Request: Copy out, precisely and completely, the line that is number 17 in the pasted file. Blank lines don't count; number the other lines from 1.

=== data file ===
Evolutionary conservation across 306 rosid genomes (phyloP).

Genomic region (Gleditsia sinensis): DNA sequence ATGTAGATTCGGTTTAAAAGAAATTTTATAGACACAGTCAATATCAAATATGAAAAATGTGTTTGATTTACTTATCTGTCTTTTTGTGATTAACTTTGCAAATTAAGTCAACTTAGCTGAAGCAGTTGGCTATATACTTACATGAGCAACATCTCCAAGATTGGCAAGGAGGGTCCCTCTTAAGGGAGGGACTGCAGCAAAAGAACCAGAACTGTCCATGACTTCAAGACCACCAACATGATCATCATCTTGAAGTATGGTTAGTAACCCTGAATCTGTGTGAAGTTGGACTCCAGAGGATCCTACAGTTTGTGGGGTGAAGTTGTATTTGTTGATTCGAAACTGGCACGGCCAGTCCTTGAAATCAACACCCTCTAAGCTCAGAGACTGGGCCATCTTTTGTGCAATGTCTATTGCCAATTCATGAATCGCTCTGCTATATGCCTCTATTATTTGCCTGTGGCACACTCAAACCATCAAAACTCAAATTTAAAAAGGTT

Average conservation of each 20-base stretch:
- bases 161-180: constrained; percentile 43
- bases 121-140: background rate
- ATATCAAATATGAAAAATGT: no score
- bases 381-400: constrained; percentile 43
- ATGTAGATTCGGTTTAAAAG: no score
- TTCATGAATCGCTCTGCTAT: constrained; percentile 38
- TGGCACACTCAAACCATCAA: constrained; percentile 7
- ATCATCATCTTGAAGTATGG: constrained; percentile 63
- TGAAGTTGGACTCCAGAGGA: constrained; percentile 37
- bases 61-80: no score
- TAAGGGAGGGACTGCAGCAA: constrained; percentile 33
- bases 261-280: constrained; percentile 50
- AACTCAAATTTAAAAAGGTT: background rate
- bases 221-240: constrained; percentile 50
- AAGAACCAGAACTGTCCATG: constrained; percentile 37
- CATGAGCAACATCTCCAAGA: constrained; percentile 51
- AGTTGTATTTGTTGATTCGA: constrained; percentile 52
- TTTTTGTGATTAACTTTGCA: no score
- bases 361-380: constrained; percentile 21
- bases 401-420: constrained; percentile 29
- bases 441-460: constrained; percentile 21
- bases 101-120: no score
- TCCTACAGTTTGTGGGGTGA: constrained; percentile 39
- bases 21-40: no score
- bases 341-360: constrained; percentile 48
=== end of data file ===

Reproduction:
- bases 221-240: constrained; percentile 50